What do you think? As you can tell, I'm both excited and a little nervous. I hope I haven't looked over some important issue.
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Old 04-25-2008, 06:25 PM   #2
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I think that's a problem that gets worse the longer you stay in one place, generally.
Familiarity breeds contempt.

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Or maybe my tolerance for BS has gone down
That too.

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What do you think? As you can tell, I'm both excited and a little nervous. I hope I haven't looked over some important issue.
When I was working, I only changed jobs for a measurable advantage. More pay, less travel, ability for advancement, prospects of learning new skills, getting to work with people I knew and liked working with, etc. You have no idea what the politics or the landscape are at the new job and wont know until you've been in there for a while.

Might be better to develop some skills for coping with politics and job BS. And keep looking until you find a job that gives you a reason to leave one thats coughing up a paycheck.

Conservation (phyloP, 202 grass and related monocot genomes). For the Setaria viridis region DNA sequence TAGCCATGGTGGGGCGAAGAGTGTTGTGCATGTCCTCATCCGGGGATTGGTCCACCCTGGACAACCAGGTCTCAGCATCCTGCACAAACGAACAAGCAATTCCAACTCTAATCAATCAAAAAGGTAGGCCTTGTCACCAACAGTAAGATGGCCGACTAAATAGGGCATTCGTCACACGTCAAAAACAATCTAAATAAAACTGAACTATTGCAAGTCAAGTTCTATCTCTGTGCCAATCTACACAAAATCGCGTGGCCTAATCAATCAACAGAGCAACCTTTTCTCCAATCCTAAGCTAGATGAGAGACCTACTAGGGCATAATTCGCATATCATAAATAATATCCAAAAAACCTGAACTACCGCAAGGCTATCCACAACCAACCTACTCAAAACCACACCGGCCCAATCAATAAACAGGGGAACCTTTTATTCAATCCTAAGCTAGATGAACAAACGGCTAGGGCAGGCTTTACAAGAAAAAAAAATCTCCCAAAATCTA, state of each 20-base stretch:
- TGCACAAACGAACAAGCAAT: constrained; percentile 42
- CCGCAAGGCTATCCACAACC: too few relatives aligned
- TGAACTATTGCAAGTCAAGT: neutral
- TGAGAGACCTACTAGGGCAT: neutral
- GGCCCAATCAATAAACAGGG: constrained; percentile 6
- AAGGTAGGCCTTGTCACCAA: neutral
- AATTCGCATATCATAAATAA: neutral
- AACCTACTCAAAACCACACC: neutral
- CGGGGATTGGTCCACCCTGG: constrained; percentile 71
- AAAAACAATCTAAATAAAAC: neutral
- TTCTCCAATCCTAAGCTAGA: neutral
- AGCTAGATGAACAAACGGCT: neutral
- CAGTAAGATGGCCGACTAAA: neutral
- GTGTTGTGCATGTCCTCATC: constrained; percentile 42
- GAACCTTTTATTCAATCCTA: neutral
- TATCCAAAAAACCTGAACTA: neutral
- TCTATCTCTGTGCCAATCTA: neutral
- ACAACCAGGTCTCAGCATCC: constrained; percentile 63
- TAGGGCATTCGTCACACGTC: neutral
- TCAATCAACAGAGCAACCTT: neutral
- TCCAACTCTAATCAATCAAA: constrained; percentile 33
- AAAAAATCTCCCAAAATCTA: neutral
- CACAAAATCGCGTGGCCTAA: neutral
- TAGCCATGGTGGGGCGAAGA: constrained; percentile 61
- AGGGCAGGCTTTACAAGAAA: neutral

Oh yeah, and dont wait too long to have kids. I'm 47 and I have a 3 year old pummeling me into the ground right now.
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Old 04-25-2008, 06:35 PM   #3
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I'm 47 and I have a 3 year old pummeling me into the ground right now.
The thought of you coping with a teenage son in your 60's ... priceless!
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Old 04-25-2008, 06:36 PM   #4
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Your advice is greatly appreciated.
What CFB said...

For some perspective, I have been where you are, though I only did the muni route for four years. Still, four years was enough to make me complacent and comfortable. But, like you, I grew tired of the political nonsense, some jerk would get elected to the city council and make my life miserable for his own purposes...he had no interest in me or my career. I am now making six times what I made as a city employee, I have real responsibilities, I have comparable benefits, and my boss is not up for election this year.